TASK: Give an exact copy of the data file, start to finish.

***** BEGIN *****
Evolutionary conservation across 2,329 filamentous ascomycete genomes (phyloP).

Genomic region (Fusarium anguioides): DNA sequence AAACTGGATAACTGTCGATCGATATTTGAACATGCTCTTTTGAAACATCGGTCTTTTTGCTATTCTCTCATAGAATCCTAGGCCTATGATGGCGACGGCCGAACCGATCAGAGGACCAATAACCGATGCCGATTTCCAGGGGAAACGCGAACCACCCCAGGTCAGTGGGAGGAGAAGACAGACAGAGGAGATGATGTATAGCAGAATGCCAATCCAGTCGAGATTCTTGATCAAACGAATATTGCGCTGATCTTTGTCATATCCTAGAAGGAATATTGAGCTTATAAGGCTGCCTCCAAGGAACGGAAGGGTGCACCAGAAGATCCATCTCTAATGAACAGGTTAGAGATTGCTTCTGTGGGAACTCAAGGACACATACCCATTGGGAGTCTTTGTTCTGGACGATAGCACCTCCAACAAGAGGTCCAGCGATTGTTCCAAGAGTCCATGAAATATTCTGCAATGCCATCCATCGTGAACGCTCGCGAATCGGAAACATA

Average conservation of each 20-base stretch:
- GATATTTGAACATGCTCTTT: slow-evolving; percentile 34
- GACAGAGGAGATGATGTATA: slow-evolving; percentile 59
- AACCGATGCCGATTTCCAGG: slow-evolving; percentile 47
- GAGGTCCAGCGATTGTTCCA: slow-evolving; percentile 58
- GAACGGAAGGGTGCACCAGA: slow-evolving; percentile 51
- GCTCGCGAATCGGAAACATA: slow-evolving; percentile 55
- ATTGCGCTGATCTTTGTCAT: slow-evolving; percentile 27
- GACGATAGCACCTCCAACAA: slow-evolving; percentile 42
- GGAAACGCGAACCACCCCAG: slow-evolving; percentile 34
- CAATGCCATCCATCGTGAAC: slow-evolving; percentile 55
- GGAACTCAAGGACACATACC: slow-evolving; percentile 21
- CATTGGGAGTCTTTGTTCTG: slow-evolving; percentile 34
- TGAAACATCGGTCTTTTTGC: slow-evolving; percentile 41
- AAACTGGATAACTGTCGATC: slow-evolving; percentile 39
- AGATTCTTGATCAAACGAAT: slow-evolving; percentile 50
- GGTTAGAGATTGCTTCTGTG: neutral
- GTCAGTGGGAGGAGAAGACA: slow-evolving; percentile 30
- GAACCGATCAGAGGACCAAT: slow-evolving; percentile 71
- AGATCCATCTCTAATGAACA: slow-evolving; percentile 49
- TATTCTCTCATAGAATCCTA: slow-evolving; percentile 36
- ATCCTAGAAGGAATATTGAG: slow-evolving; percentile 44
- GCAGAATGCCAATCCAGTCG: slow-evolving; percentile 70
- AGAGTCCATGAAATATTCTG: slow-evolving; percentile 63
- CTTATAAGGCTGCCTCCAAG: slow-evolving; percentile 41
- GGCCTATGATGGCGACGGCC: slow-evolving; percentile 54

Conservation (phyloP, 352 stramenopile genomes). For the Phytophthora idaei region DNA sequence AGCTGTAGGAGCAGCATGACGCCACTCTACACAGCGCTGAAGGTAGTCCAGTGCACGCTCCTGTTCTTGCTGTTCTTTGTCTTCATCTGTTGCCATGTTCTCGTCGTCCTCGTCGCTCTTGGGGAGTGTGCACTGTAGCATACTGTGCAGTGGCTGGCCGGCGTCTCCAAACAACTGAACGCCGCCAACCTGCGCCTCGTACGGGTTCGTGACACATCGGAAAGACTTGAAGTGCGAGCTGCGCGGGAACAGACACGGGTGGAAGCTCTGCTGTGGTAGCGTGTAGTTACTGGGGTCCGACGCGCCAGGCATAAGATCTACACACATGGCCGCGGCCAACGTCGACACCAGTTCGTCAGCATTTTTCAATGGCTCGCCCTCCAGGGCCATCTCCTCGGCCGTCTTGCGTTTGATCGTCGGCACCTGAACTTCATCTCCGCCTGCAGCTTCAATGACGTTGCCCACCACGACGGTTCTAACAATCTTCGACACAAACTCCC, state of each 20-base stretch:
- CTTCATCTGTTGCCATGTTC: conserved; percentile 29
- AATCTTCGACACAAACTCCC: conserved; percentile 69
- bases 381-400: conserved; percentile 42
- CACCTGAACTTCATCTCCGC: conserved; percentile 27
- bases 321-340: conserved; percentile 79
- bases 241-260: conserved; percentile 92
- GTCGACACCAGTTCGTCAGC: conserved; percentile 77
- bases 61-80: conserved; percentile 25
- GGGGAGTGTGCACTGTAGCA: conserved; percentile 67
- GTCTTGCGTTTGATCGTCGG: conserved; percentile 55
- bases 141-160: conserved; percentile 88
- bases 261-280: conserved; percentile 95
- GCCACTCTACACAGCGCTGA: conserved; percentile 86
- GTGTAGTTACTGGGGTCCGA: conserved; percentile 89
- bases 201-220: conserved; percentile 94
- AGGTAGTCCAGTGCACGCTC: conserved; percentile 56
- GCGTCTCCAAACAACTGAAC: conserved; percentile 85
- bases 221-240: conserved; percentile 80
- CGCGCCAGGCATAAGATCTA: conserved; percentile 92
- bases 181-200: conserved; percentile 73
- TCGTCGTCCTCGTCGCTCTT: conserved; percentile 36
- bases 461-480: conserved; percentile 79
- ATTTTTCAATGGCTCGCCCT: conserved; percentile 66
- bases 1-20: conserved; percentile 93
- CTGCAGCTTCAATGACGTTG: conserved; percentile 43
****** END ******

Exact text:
Evolutionary conservation across 2,329 filamentous ascomycete genomes (phyloP).

Genomic region (Fusarium anguioides): DNA sequence AAACTGGATAACTGTCGATCGATATTTGAACATGCTCTTTTGAAACATCGGTCTTTTTGCTATTCTCTCATAGAATCCTAGGCCTATGATGGCGACGGCCGAACCGATCAGAGGACCAATAACCGATGCCGATTTCCAGGGGAAACGCGAACCACCCCAGGTCAGTGGGAGGAGAAGACAGACAGAGGAGATGATGTATAGCAGAATGCCAATCCAGTCGAGATTCTTGATCAAACGAATATTGCGCTGATCTTTGTCATATCCTAGAAGGAATATTGAGCTTATAAGGCTGCCTCCAAGGAACGGAAGGGTGCACCAGAAGATCCATCTCTAATGAACAGGTTAGAGATTGCTTCTGTGGGAACTCAAGGACACATACCCATTGGGAGTCTTTGTTCTGGACGATAGCACCTCCAACAAGAGGTCCAGCGATTGTTCCAAGAGTCCATGAAATATTCTGCAATGCCATCCATCGTGAACGCTCGCGAATCGGAAACATA

Average conservation of each 20-base stretch:
- GATATTTGAACATGCTCTTT: slow-evolving; percentile 34
- GACAGAGGAGATGATGTATA: slow-evolving; percentile 59
- AACCGATGCCGATTTCCAGG: slow-evolving; percentile 47
- GAGGTCCAGCGATTGTTCCA: slow-evolving; percentile 58
- GAACGGAAGGGTGCACCAGA: slow-evolving; percentile 51
- GCTCGCGAATCGGAAACATA: slow-evolving; percentile 55
- ATTGCGCTGATCTTTGTCAT: slow-evolving; percentile 27
- GACGATAGCACCTCCAACAA: slow-evolving; percentile 42
- GGAAACGCGAACCACCCCAG: slow-evolving; percentile 34
- CAATGCCATCCATCGTGAAC: slow-evolving; percentile 55
- GGAACTCAAGGACACATACC: slow-evolving; percentile 21
- CATTGGGAGTCTTTGTTCTG: slow-evolving; percentile 34
- TGAAACATCGGTCTTTTTGC: slow-evolving; percentile 41
- AAACTGGATAACTGTCGATC: slow-evolving; percentile 39
- AGATTCTTGATCAAACGAAT: slow-evolving; percentile 50
- GGTTAGAGATTGCTTCTGTG: neutral
- GTCAGTGGGAGGAGAAGACA: slow-evolving; percentile 30
- GAACCGATCAGAGGACCAAT: slow-evolving; percentile 71
- AGATCCATCTCTAATGAACA: slow-evolving; percentile 49
- TATTCTCTCATAGAATCCTA: slow-evolving; percentile 36
- ATCCTAGAAGGAATATTGAG: slow-evolving; percentile 44
- GCAGAATGCCAATCCAGTCG: slow-evolving; percentile 70
- AGAGTCCATGAAATATTCTG: slow-evolving; percentile 63
- CTTATAAGGCTGCCTCCAAG: slow-evolving; percentile 41
- GGCCTATGATGGCGACGGCC: slow-evolving; percentile 54

Conservation (phyloP, 352 stramenopile genomes). For the Phytophthora idaei region DNA sequence AGCTGTAGGAGCAGCATGACGCCACTCTACACAGCGCTGAAGGTAGTCCAGTGCACGCTCCTGTTCTTGCTGTTCTTTGTCTTCATCTGTTGCCATGTTCTCGTCGTCCTCGTCGCTCTTGGGGAGTGTGCACTGTAGCATACTGTGCAGTGGCTGGCCGGCGTCTCCAAACAACTGAACGCCGCCAACCTGCGCCTCGTACGGGTTCGTGACACATCGGAAAGACTTGAAGTGCGAGCTGCGCGGGAACAGACACGGGTGGAAGCTCTGCTGTGGTAGCGTGTAGTTACTGGGGTCCGACGCGCCAGGCATAAGATCTACACACATGGCCGCGGCCAACGTCGACACCAGTTCGTCAGCATTTTTCAATGGCTCGCCCTCCAGGGCCATCTCCTCGGCCGTCTTGCGTTTGATCGTCGGCACCTGAACTTCATCTCCGCCTGCAGCTTCAATGACGTTGCCCACCACGACGGTTCTAACAATCTTCGACACAAACTCCC, state of each 20-base stretch:
- CTTCATCTGTTGCCATGTTC: conserved; percentile 29
- AATCTTCGACACAAACTCCC: conserved; percentile 69
- bases 381-400: conserved; percentile 42
- CACCTGAACTTCATCTCCGC: conserved; percentile 27
- bases 321-340: conserved; percentile 79
- bases 241-260: conserved; percentile 92
- GTCGACACCAGTTCGTCAGC: conserved; percentile 77
- bases 61-80: conserved; percentile 25
- GGGGAGTGTGCACTGTAGCA: conserved; percentile 67
- GTCTTGCGTTTGATCGTCGG: conserved; percentile 55
- bases 141-160: conserved; percentile 88
- bases 261-280: conserved; percentile 95
- GCCACTCTACACAGCGCTGA: conserved; percentile 86
- GTGTAGTTACTGGGGTCCGA: conserved; percentile 89
- bases 201-220: conserved; percentile 94
- AGGTAGTCCAGTGCACGCTC: conserved; percentile 56
- GCGTCTCCAAACAACTGAAC: conserved; percentile 85
- bases 221-240: conserved; percentile 80
- CGCGCCAGGCATAAGATCTA: conserved; percentile 92
- bases 181-200: conserved; percentile 73
- TCGTCGTCCTCGTCGCTCTT: conserved; percentile 36
- bases 461-480: conserved; percentile 79
- ATTTTTCAATGGCTCGCCCT: conserved; percentile 66
- bases 1-20: conserved; percentile 93
- CTGCAGCTTCAATGACGTTG: conserved; percentile 43